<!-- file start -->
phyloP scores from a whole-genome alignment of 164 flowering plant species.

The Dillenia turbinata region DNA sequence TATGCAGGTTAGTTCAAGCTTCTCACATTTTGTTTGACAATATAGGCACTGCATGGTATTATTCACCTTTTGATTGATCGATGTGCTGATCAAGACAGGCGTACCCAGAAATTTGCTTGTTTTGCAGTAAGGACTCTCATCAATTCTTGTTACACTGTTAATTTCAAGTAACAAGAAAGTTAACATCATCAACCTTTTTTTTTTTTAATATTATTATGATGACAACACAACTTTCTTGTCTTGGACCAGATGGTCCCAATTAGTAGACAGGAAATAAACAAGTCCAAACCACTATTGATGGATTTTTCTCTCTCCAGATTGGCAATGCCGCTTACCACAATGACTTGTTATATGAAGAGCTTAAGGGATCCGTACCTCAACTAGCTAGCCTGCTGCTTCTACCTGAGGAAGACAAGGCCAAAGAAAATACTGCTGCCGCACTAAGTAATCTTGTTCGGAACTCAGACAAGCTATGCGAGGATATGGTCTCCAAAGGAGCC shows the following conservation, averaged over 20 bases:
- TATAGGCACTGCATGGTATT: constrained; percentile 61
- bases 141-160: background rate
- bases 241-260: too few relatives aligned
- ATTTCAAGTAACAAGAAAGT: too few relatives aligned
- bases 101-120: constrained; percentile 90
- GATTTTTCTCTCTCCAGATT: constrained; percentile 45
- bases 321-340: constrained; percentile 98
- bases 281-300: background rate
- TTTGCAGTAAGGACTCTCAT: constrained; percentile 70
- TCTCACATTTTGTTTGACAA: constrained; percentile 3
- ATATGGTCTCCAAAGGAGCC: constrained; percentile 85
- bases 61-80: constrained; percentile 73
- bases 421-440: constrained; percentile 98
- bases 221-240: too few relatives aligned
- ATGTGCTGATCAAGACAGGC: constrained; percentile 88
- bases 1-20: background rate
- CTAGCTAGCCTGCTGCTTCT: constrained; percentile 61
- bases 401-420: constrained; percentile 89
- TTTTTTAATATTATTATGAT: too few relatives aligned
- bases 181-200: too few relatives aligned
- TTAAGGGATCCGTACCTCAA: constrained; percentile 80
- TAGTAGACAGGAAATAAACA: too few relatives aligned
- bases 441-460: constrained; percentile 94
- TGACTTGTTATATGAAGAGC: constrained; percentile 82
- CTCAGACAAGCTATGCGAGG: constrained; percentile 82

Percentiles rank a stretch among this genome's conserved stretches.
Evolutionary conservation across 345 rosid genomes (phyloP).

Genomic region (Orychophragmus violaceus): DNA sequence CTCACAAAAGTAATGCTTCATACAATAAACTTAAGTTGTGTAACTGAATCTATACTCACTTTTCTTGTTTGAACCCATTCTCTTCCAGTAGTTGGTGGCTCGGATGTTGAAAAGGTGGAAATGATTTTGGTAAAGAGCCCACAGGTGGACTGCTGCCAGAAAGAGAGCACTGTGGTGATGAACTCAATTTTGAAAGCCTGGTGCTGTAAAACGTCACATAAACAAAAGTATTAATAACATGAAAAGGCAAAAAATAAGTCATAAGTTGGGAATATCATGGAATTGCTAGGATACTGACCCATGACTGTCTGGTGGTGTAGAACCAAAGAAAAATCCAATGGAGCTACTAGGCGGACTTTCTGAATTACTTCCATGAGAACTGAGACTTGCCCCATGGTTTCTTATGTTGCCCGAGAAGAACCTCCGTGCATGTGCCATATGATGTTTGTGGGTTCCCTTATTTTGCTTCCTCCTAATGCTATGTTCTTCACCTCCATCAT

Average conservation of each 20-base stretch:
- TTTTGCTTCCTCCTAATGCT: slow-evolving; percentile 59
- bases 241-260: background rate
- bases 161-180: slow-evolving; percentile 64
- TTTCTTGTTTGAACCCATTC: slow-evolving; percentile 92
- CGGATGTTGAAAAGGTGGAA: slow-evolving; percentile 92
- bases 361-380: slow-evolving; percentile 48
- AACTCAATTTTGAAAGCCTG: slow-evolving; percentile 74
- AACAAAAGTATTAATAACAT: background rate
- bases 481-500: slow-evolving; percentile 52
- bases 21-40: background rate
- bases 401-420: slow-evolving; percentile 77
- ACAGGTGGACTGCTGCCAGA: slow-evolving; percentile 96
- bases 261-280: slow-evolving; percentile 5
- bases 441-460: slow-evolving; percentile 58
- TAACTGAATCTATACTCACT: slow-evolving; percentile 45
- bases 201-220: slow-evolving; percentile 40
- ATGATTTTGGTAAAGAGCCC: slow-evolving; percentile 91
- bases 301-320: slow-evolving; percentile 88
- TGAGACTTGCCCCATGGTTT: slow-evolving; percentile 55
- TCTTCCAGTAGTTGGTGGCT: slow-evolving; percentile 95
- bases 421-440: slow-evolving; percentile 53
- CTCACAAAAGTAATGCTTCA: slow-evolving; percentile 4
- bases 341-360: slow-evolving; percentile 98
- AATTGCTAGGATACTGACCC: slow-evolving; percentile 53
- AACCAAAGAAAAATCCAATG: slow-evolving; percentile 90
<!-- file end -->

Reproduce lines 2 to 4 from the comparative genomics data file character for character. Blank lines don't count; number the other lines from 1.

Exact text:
The Dillenia turbinata region DNA sequence TATGCAGGTTAGTTCAAGCTTCTCACATTTTGTTTGACAATATAGGCACTGCATGGTATTATTCACCTTTTGATTGATCGATGTGCTGATCAAGACAGGCGTACCCAGAAATTTGCTTGTTTTGCAGTAAGGACTCTCATCAATTCTTGTTACACTGTTAATTTCAAGTAACAAGAAAGTTAACATCATCAACCTTTTTTTTTTTTAATATTATTATGATGACAACACAACTTTCTTGTCTTGGACCAGATGGTCCCAATTAGTAGACAGGAAATAAACAAGTCCAAACCACTATTGATGGATTTTTCTCTCTCCAGATTGGCAATGCCGCTTACCACAATGACTTGTTATATGAAGAGCTTAAGGGATCCGTACCTCAACTAGCTAGCCTGCTGCTTCTACCTGAGGAAGACAAGGCCAAAGAAAATACTGCTGCCGCACTAAGTAATCTTGTTCGGAACTCAGACAAGCTATGCGAGGATATGGTCTCCAAAGGAGCC shows the following conservation, averaged over 20 bases:
- TATAGGCACTGCATGGTATT: constrained; percentile 61
- bases 141-160: background rate